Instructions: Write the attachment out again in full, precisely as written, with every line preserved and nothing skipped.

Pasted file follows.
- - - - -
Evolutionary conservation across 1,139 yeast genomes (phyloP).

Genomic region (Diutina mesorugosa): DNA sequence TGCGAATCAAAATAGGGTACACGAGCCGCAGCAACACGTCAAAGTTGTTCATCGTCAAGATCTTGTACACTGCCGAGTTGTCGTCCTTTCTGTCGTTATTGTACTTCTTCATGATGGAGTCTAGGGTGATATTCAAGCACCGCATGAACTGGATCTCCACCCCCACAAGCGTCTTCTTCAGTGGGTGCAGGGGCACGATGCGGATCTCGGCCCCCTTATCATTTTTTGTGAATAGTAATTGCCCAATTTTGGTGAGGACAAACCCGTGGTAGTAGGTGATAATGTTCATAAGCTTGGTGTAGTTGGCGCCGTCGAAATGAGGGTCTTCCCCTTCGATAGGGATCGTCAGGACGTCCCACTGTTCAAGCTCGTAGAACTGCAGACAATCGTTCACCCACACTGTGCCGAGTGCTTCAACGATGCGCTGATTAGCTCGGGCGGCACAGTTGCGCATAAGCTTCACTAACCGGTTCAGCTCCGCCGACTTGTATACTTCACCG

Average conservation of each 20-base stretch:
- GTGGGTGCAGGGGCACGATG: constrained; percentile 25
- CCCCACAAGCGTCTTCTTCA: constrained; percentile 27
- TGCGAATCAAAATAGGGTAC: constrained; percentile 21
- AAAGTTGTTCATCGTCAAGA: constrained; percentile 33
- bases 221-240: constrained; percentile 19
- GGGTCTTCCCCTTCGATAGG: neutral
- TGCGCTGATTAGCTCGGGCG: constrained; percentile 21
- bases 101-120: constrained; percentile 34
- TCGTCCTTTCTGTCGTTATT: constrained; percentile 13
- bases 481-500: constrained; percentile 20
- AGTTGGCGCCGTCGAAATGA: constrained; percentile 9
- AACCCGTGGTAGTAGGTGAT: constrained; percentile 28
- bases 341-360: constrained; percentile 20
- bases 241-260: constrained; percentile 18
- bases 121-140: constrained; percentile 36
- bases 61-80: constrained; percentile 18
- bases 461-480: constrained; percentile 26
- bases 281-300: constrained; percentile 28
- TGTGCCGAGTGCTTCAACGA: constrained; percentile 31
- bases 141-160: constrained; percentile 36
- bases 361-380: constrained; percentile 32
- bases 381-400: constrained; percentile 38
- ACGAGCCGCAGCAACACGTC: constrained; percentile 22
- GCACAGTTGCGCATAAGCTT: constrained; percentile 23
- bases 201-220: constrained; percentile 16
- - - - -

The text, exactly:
Evolutionary conservation across 1,139 yeast genomes (phyloP).

Genomic region (Diutina mesorugosa): DNA sequence TGCGAATCAAAATAGGGTACACGAGCCGCAGCAACACGTCAAAGTTGTTCATCGTCAAGATCTTGTACACTGCCGAGTTGTCGTCCTTTCTGTCGTTATTGTACTTCTTCATGATGGAGTCTAGGGTGATATTCAAGCACCGCATGAACTGGATCTCCACCCCCACAAGCGTCTTCTTCAGTGGGTGCAGGGGCACGATGCGGATCTCGGCCCCCTTATCATTTTTTGTGAATAGTAATTGCCCAATTTTGGTGAGGACAAACCCGTGGTAGTAGGTGATAATGTTCATAAGCTTGGTGTAGTTGGCGCCGTCGAAATGAGGGTCTTCCCCTTCGATAGGGATCGTCAGGACGTCCCACTGTTCAAGCTCGTAGAACTGCAGACAATCGTTCACCCACACTGTGCCGAGTGCTTCAACGATGCGCTGATTAGCTCGGGCGGCACAGTTGCGCATAAGCTTCACTAACCGGTTCAGCTCCGCCGACTTGTATACTTCACCG

Average conservation of each 20-base stretch:
- GTGGGTGCAGGGGCACGATG: constrained; percentile 25
- CCCCACAAGCGTCTTCTTCA: constrained; percentile 27
- TGCGAATCAAAATAGGGTAC: constrained; percentile 21
- AAAGTTGTTCATCGTCAAGA: constrained; percentile 33
- bases 221-240: constrained; percentile 19
- GGGTCTTCCCCTTCGATAGG: neutral
- TGCGCTGATTAGCTCGGGCG: constrained; percentile 21
- bases 101-120: constrained; percentile 34
- TCGTCCTTTCTGTCGTTATT: constrained; percentile 13
- bases 481-500: constrained; percentile 20
- AGTTGGCGCCGTCGAAATGA: constrained; percentile 9
- AACCCGTGGTAGTAGGTGAT: constrained; percentile 28
- bases 341-360: constrained; percentile 20
- bases 241-260: constrained; percentile 18
- bases 121-140: constrained; percentile 36
- bases 61-80: constrained; percentile 18
- bases 461-480: constrained; percentile 26
- bases 281-300: constrained; percentile 28
- TGTGCCGAGTGCTTCAACGA: constrained; percentile 31
- bases 141-160: constrained; percentile 36
- bases 361-380: constrained; percentile 32
- bases 381-400: constrained; percentile 38
- ACGAGCCGCAGCAACACGTC: constrained; percentile 22
- GCACAGTTGCGCATAAGCTT: constrained; percentile 23
- bases 201-220: constrained; percentile 16